The Westfalia Story

Pictures for this story are unfortunately lost.

The WESTFALIA company was founded in 1844 by Johann Knobel, and originally concentrated on the manufacture of tools for the agricultural industry. As part of this they became involved in building a lot of horse drawn carts & carriages. Some of these were for passengers & needed to be of high quality so they set up their own paint and upholstery section to allow the complete works to be done on site without having to involve other companies.

Camping & caravanning started to become popular in the 1920’s. Early Caravans & trailers were very bulky & expensive (and of course needed large expensive vehicles to tow them with!). The Factory was virtually wiped out by bombing during the second world war but they recovered sufficiently to exhibit a caravan (made of steel plate) at the 1947 Hanover Fair.

That might have been the end of the story had the VW Transporter not come into existence in 1950. With their large space and easy mechanics they were an instant hit with the general public. In those days private transport was very much a luxury and many people used their vehicles to earn a living during the week.

At weekends the addition of extra seating in the form of benches transformed their vans to take the family on outings. This soon led to people adding extras to their vehicles so they could also use them for sleeping and cooking instead of having to rely on hotels or guest houses (or having to drag caravans & camping equipment around!)

The WESTFALIA Company spotted what was happening. In addition to producing their camping trailers and caravans they started to manufacture easy to assemble fittings, which could be installed in vehicles for camping purposes but could also be quickly removed again so that the van could be converted back into its week day Work Mode. This was a very affordable alternative to the existing trailer caravans.

The real breakthrough came in 1951 when an American army officer asked Westfalia to build him a motorcaravan similar to the trailer caravans they were already producing. This quickly resulted in an order for a further 50!

So in 1952 Westfalia started producing its first VW Transporter CAMPING BOXES.  These vehicles had a cabinet installed behind the front bench seat, which contained cooking equipment, and washing facilities with fold down worktops. In the rear the bench seat converted into a Sleeping Platform

During 1954/55 the engine size increased with a corresponding decrease in the engine compartment height. This gave much more interior space and gave scope to improve and add to the sleeping facilities inside the vehicle.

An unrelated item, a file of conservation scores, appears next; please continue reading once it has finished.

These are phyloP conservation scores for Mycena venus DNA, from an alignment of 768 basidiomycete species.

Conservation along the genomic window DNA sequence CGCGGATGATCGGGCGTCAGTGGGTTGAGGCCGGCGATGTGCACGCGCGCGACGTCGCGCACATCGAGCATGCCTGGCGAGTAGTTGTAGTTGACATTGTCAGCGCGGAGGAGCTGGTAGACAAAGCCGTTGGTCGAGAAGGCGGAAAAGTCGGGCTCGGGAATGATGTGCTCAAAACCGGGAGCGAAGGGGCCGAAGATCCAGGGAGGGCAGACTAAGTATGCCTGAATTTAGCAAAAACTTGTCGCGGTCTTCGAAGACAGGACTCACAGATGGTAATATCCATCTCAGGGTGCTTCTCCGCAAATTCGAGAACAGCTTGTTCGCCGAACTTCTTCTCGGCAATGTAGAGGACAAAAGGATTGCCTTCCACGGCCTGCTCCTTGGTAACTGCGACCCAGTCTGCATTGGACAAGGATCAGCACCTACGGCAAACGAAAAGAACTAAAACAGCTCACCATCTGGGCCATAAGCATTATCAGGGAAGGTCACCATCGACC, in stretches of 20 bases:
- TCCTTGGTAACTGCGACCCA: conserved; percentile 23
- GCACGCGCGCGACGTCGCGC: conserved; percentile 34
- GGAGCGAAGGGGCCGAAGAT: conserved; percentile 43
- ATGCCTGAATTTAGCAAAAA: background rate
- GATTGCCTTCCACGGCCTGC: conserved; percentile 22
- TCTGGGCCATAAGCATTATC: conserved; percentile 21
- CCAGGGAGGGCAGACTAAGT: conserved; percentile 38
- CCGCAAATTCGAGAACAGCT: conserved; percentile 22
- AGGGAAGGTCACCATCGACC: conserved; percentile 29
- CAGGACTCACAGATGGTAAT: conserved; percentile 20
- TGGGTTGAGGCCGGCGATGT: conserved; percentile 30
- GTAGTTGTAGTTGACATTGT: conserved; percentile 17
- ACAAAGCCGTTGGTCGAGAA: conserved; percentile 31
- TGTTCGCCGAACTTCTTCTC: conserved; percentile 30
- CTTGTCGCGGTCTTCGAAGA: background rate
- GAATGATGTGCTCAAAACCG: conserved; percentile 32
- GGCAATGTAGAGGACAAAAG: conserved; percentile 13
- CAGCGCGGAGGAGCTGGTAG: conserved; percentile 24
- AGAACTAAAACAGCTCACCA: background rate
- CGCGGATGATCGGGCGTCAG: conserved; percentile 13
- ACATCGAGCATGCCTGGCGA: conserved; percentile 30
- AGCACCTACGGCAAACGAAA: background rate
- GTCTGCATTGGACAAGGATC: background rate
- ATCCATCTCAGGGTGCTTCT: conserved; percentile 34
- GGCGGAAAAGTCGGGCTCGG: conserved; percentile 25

Two Camping Box models were produced these were called STANDARD & EXPORT

The standard self-assembly kits came with several variations;

SO42– Had a small bed, larger side cupboard with a lift up folding table.  Many of these vehicles were fitted with Dormobile roofs.  Over 11,000 SO42’s were produced

SO44 had a large bed and a swivel table located behind the driving compartment bulkhead. It had a cooking and washing unit. It also had a folding roof instead of the concertina/ventilator type fitted to previous models. This vehicle cost 2540DM more than the SO42.

In 1955, in addition to the standard (designated SO22), production started on an Export Model.

Westfalia delivered vehicles through dealerships to individual customers. In Germany a complete camper would cost around 9000DM (about the same as a Mercedes 190!) For this reason a large amount were exported.

This resulted in the CAMPINGWAGEN DELUXE (designated SO23) becoming available for 1956. The Deluxe had considerably more inside it than the previous model. In addition to more cupboards, a 90-litre water tank. It had curtains, high quality carpets, roof ventilation & fixing points for awnings, plus insulation & cladding on most internal surfaces. Roof rack and awning were also available.

However in stark contrast to the “Box Model” it had NO interior cooking facility The reason for this being that in the USA (the main export market) laws prevented use of gas cookers within vehicles.

The 1000th Westfalia Deluxe Camper was produced in 1959.

1960 saw the end of the Self Assembly kit programme and the introduction of the MOSAIK programme. This involved Westfalia furniture being available as individual items rather than complete kits so the DIY installer had a lot more flexibility in what he wanted to do. Westfalia would still build interiors to individual customer’s specification.